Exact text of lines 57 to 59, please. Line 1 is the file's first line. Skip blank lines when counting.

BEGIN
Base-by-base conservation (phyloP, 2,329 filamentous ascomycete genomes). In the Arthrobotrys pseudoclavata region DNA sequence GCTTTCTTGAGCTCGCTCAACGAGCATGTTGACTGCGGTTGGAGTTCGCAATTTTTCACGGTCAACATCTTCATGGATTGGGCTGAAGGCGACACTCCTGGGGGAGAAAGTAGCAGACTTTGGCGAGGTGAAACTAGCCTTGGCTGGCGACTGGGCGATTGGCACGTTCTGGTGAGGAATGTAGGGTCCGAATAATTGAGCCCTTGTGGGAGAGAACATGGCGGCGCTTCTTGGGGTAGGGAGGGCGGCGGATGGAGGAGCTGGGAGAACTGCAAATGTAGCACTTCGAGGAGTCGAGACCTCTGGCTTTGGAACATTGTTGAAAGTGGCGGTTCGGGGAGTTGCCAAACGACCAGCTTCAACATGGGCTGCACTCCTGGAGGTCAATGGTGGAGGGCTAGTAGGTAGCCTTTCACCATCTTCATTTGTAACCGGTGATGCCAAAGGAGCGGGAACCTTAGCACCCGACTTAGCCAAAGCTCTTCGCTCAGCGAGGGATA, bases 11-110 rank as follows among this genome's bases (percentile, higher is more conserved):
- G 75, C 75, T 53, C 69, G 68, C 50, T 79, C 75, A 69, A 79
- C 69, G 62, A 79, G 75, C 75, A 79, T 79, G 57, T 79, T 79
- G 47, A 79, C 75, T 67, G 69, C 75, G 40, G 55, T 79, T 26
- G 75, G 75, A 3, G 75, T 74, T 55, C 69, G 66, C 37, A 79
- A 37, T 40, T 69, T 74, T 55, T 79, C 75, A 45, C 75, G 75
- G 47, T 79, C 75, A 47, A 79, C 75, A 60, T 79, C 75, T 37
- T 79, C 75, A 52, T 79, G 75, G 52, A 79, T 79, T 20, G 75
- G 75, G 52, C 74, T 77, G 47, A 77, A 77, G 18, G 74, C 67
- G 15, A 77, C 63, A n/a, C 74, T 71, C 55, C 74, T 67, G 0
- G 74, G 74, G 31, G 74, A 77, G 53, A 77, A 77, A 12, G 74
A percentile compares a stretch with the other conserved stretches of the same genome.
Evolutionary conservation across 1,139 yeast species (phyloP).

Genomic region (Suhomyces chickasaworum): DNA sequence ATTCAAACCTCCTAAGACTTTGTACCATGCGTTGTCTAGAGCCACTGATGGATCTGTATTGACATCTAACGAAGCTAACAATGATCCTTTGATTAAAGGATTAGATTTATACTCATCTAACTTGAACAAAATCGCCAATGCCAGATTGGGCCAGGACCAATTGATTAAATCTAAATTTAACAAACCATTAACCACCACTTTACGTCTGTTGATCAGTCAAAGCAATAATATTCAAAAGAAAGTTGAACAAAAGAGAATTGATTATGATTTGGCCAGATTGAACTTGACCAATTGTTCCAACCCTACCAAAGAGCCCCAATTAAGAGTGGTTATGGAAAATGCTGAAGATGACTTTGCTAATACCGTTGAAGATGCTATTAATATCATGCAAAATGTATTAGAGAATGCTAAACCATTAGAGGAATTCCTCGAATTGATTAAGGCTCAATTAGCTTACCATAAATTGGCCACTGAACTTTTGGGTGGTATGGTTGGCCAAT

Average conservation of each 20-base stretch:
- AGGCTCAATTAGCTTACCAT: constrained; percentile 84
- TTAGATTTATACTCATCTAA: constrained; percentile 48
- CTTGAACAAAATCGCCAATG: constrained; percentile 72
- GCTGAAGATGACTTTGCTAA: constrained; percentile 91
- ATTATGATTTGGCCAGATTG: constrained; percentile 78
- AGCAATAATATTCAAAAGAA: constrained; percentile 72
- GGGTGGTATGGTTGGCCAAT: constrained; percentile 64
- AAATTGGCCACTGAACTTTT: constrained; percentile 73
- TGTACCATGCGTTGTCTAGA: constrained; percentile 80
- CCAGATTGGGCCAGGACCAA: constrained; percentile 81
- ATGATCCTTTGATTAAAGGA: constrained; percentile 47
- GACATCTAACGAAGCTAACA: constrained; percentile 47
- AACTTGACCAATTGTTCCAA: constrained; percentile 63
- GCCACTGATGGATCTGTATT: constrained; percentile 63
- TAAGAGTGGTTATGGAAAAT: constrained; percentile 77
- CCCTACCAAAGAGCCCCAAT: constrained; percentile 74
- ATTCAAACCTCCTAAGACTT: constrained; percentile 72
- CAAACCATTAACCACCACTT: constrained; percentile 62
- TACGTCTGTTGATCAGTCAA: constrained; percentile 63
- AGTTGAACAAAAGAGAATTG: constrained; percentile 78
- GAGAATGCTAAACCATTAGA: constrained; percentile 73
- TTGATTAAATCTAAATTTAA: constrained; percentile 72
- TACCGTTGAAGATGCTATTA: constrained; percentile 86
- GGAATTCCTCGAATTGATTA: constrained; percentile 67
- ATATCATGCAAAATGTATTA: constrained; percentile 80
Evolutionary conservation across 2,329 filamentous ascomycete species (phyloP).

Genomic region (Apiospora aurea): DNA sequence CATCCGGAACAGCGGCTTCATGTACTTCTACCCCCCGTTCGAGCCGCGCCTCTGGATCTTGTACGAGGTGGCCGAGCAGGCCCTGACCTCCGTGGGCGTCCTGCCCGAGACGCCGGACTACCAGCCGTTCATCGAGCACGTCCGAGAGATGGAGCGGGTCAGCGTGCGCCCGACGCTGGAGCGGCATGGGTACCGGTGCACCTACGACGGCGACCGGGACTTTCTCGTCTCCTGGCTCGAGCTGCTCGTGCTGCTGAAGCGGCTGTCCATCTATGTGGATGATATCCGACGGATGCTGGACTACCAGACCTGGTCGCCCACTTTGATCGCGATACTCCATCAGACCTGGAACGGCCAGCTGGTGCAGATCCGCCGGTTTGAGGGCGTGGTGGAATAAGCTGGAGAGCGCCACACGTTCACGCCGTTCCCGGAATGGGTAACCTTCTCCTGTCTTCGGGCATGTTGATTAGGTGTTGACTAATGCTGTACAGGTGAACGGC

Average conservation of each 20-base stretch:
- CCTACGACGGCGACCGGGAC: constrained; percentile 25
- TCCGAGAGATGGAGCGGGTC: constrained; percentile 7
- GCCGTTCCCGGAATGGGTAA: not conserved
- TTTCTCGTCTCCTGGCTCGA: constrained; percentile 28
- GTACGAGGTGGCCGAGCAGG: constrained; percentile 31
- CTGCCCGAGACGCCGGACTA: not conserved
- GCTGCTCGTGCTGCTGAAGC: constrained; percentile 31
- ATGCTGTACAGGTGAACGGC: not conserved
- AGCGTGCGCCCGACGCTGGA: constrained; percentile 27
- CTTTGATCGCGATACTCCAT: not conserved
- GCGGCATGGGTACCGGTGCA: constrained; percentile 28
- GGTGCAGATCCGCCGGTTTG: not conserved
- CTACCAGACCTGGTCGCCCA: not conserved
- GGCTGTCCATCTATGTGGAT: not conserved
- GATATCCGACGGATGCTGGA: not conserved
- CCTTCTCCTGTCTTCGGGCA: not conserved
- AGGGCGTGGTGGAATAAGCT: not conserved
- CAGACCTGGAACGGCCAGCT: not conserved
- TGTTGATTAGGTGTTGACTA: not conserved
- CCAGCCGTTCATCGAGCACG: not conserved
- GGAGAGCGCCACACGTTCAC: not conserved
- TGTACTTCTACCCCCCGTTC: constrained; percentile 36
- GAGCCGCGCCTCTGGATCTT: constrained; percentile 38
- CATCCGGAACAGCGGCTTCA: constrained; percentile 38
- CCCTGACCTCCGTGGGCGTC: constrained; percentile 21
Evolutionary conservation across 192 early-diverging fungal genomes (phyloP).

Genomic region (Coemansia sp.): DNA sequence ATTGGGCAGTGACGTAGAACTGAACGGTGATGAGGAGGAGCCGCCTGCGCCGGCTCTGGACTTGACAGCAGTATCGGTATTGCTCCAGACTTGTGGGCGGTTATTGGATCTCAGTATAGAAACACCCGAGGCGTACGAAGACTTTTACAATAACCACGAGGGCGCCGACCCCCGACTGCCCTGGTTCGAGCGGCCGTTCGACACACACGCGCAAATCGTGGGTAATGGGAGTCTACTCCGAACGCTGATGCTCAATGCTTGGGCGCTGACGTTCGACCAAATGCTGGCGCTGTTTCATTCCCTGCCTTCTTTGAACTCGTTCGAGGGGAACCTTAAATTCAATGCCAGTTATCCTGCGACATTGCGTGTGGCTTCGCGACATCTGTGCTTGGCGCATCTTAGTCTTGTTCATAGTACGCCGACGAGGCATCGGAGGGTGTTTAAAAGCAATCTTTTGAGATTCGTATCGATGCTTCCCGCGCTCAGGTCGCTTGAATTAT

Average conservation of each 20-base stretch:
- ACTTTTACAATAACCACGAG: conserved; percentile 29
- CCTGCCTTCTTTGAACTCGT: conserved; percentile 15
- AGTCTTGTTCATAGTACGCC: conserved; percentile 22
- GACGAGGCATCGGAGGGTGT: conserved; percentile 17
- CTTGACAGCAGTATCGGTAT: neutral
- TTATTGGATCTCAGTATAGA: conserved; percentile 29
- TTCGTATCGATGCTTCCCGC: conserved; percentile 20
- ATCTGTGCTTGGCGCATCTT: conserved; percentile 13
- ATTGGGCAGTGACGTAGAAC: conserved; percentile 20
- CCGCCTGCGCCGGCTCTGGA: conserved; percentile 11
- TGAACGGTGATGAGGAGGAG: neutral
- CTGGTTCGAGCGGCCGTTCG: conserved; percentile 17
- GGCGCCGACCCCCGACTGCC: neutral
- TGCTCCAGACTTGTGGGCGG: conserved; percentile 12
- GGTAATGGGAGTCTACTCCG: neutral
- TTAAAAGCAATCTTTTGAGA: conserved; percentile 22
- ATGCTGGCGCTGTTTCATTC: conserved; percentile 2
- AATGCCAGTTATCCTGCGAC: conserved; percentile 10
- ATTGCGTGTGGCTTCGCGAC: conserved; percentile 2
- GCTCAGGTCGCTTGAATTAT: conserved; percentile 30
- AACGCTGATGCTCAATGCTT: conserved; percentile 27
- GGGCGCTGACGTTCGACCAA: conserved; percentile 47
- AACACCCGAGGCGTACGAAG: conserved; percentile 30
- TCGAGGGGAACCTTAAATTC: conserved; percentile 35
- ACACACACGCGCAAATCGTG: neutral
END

- GGCTGTCCATCTATGTGGAT: not conserved
- GATATCCGACGGATGCTGGA: not conserved
- CCTTCTCCTGTCTTCGGGCA: not conserved